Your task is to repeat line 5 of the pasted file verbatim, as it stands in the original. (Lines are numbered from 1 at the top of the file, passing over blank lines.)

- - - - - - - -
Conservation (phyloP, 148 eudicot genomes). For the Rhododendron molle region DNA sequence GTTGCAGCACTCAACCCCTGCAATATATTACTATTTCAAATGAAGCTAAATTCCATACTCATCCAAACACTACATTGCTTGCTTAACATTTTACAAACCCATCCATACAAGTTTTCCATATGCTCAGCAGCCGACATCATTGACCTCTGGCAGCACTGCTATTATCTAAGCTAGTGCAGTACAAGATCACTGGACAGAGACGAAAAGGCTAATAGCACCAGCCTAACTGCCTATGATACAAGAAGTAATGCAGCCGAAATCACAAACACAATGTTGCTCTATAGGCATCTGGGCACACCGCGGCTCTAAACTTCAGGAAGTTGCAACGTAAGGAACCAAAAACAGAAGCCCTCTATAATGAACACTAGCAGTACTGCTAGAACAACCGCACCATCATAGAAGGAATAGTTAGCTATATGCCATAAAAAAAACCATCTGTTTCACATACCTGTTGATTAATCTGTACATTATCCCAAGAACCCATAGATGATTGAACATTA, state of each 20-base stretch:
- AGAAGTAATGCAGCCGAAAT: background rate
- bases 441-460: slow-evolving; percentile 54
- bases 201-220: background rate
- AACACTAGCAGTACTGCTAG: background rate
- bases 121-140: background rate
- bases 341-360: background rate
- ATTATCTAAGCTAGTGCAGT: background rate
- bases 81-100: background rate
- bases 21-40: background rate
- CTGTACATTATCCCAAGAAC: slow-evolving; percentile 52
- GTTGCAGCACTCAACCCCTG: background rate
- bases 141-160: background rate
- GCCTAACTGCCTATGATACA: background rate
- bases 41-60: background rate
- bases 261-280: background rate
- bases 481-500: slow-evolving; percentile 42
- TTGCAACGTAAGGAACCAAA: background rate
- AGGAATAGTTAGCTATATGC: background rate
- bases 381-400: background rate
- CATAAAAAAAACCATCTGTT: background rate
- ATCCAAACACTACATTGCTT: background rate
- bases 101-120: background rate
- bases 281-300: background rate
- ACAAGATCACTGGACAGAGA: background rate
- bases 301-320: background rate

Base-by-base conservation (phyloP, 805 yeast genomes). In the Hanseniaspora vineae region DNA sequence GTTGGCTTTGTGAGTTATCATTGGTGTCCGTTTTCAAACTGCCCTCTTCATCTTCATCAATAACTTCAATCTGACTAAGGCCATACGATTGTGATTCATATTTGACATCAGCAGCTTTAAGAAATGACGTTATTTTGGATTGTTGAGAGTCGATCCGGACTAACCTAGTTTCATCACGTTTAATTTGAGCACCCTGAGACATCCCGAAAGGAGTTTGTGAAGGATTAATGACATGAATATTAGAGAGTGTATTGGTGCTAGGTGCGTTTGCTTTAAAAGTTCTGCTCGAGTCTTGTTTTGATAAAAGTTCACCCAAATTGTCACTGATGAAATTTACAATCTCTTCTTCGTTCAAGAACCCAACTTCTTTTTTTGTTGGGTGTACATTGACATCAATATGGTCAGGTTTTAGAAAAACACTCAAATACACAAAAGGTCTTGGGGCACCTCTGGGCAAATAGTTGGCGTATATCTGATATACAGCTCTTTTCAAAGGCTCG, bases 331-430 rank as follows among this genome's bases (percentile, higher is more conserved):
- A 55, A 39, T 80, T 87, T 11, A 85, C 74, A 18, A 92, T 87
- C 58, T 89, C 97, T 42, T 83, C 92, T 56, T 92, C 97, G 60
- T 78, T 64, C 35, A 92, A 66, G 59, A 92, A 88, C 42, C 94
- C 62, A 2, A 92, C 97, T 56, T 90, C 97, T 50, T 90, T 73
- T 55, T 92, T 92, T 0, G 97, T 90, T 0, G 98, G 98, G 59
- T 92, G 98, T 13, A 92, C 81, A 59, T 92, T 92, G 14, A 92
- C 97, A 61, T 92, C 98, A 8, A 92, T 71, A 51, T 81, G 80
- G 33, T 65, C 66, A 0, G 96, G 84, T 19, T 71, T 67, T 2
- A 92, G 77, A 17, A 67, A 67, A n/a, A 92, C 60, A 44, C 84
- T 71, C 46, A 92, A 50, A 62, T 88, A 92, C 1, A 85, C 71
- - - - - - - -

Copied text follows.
- AACACTAGCAGTACTGCTAG: background rate